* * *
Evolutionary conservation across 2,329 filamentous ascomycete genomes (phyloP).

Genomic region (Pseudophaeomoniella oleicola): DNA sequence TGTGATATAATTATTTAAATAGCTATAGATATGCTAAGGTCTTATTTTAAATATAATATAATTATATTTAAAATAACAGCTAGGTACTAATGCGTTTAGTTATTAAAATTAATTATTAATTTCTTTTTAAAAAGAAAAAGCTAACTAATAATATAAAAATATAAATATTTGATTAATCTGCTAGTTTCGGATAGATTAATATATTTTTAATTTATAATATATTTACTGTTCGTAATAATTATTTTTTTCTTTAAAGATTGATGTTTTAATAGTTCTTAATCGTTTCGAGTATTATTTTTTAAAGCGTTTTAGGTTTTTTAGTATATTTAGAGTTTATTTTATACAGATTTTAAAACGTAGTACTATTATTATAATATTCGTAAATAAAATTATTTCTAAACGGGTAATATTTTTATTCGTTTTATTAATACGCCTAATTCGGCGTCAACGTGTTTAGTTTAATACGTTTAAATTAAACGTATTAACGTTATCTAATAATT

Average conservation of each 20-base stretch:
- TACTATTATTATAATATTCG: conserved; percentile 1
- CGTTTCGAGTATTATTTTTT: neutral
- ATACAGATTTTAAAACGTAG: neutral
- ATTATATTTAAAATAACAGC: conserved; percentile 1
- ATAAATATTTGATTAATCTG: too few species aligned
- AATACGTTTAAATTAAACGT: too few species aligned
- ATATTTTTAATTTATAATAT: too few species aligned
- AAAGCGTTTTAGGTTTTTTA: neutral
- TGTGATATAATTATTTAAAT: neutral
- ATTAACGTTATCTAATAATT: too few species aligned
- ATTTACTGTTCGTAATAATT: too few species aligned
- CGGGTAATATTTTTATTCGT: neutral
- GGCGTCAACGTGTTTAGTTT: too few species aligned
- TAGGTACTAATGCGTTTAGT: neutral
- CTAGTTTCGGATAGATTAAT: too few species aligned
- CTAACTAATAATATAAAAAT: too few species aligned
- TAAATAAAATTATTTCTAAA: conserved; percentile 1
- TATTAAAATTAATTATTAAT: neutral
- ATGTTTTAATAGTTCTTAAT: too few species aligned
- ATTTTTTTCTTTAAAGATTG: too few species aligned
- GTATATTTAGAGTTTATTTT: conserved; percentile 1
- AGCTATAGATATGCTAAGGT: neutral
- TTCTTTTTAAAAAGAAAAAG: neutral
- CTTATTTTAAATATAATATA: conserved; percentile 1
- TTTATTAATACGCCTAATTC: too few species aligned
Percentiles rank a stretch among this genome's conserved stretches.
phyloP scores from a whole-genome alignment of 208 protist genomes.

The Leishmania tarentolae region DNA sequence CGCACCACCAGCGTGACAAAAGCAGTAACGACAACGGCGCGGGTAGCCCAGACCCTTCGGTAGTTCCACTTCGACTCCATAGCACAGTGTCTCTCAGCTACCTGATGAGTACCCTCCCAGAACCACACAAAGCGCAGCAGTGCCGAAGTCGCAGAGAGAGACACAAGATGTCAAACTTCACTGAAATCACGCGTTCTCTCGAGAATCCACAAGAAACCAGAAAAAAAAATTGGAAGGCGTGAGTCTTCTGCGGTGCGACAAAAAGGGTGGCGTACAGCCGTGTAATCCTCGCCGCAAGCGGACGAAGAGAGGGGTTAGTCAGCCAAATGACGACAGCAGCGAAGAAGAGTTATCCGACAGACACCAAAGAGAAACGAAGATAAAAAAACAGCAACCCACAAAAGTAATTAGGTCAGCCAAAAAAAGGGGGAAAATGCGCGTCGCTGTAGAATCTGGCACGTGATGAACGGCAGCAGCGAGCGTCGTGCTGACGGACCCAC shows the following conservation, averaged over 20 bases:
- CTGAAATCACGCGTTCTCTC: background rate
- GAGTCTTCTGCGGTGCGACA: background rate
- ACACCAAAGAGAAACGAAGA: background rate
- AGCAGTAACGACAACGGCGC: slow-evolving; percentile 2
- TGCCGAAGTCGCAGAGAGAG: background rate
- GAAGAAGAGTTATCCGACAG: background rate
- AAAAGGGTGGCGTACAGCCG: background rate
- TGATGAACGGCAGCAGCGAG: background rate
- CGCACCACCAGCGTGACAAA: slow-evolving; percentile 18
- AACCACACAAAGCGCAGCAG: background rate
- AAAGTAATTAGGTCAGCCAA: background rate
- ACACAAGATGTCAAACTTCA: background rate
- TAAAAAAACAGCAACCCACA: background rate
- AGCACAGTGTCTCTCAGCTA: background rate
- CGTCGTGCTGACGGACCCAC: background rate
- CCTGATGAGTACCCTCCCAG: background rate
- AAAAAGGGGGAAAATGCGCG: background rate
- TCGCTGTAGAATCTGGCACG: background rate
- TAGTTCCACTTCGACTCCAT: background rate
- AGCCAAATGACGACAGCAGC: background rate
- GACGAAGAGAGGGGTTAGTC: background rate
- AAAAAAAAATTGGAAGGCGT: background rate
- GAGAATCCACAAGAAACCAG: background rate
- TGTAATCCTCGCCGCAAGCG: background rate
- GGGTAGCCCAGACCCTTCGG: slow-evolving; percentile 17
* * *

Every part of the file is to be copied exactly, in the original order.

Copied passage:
Evolutionary conservation across 2,329 filamentous ascomycete genomes (phyloP).

Genomic region (Pseudophaeomoniella oleicola): DNA sequence TGTGATATAATTATTTAAATAGCTATAGATATGCTAAGGTCTTATTTTAAATATAATATAATTATATTTAAAATAACAGCTAGGTACTAATGCGTTTAGTTATTAAAATTAATTATTAATTTCTTTTTAAAAAGAAAAAGCTAACTAATAATATAAAAATATAAATATTTGATTAATCTGCTAGTTTCGGATAGATTAATATATTTTTAATTTATAATATATTTACTGTTCGTAATAATTATTTTTTTCTTTAAAGATTGATGTTTTAATAGTTCTTAATCGTTTCGAGTATTATTTTTTAAAGCGTTTTAGGTTTTTTAGTATATTTAGAGTTTATTTTATACAGATTTTAAAACGTAGTACTATTATTATAATATTCGTAAATAAAATTATTTCTAAACGGGTAATATTTTTATTCGTTTTATTAATACGCCTAATTCGGCGTCAACGTGTTTAGTTTAATACGTTTAAATTAAACGTATTAACGTTATCTAATAATT

Average conservation of each 20-base stretch:
- TACTATTATTATAATATTCG: conserved; percentile 1
- CGTTTCGAGTATTATTTTTT: neutral
- ATACAGATTTTAAAACGTAG: neutral
- ATTATATTTAAAATAACAGC: conserved; percentile 1
- ATAAATATTTGATTAATCTG: too few species aligned
- AATACGTTTAAATTAAACGT: too few species aligned
- ATATTTTTAATTTATAATAT: too few species aligned
- AAAGCGTTTTAGGTTTTTTA: neutral
- TGTGATATAATTATTTAAAT: neutral
- ATTAACGTTATCTAATAATT: too few species aligned
- ATTTACTGTTCGTAATAATT: too few species aligned
- CGGGTAATATTTTTATTCGT: neutral
- GGCGTCAACGTGTTTAGTTT: too few species aligned
- TAGGTACTAATGCGTTTAGT: neutral
- CTAGTTTCGGATAGATTAAT: too few species aligned
- CTAACTAATAATATAAAAAT: too few species aligned
- TAAATAAAATTATTTCTAAA: conserved; percentile 1
- TATTAAAATTAATTATTAAT: neutral
- ATGTTTTAATAGTTCTTAAT: too few species aligned
- ATTTTTTTCTTTAAAGATTG: too few species aligned
- GTATATTTAGAGTTTATTTT: conserved; percentile 1
- AGCTATAGATATGCTAAGGT: neutral
- TTCTTTTTAAAAAGAAAAAG: neutral
- CTTATTTTAAATATAATATA: conserved; percentile 1
- TTTATTAATACGCCTAATTC: too few species aligned
Percentiles rank a stretch among this genome's conserved stretches.
phyloP scores from a whole-genome alignment of 208 protist genomes.

The Leishmania tarentolae region DNA sequence CGCACCACCAGCGTGACAAAAGCAGTAACGACAACGGCGCGGGTAGCCCAGACCCTTCGGTAGTTCCACTTCGACTCCATAGCACAGTGTCTCTCAGCTACCTGATGAGTACCCTCCCAGAACCACACAAAGCGCAGCAGTGCCGAAGTCGCAGAGAGAGACACAAGATGTCAAACTTCACTGAAATCACGCGTTCTCTCGAGAATCCACAAGAAACCAGAAAAAAAAATTGGAAGGCGTGAGTCTTCTGCGGTGCGACAAAAAGGGTGGCGTACAGCCGTGTAATCCTCGCCGCAAGCGGACGAAGAGAGGGGTTAGTCAGCCAAATGACGACAGCAGCGAAGAAGAGTTATCCGACAGACACCAAAGAGAAACGAAGATAAAAAAACAGCAACCCACAAAAGTAATTAGGTCAGCCAAAAAAAGGGGGAAAATGCGCGTCGCTGTAGAATCTGGCACGTGATGAACGGCAGCAGCGAGCGTCGTGCTGACGGACCCAC shows the following conservation, averaged over 20 bases:
- CTGAAATCACGCGTTCTCTC: background rate
- GAGTCTTCTGCGGTGCGACA: background rate
- ACACCAAAGAGAAACGAAGA: background rate
- AGCAGTAACGACAACGGCGC: slow-evolving; percentile 2
- TGCCGAAGTCGCAGAGAGAG: background rate
- GAAGAAGAGTTATCCGACAG: background rate
- AAAAGGGTGGCGTACAGCCG: background rate
- TGATGAACGGCAGCAGCGAG: background rate
- CGCACCACCAGCGTGACAAA: slow-evolving; percentile 18
- AACCACACAAAGCGCAGCAG: background rate
- AAAGTAATTAGGTCAGCCAA: background rate
- ACACAAGATGTCAAACTTCA: background rate
- TAAAAAAACAGCAACCCACA: background rate
- AGCACAGTGTCTCTCAGCTA: background rate
- CGTCGTGCTGACGGACCCAC: background rate
- CCTGATGAGTACCCTCCCAG: background rate
- AAAAAGGGGGAAAATGCGCG: background rate
- TCGCTGTAGAATCTGGCACG: background rate
- TAGTTCCACTTCGACTCCAT: background rate
- AGCCAAATGACGACAGCAGC: background rate
- GACGAAGAGAGGGGTTAGTC: background rate
- AAAAAAAAATTGGAAGGCGT: background rate
- GAGAATCCACAAGAAACCAG: background rate
- TGTAATCCTCGCCGCAAGCG: background rate
- GGGTAGCCCAGACCCTTCGG: slow-evolving; percentile 17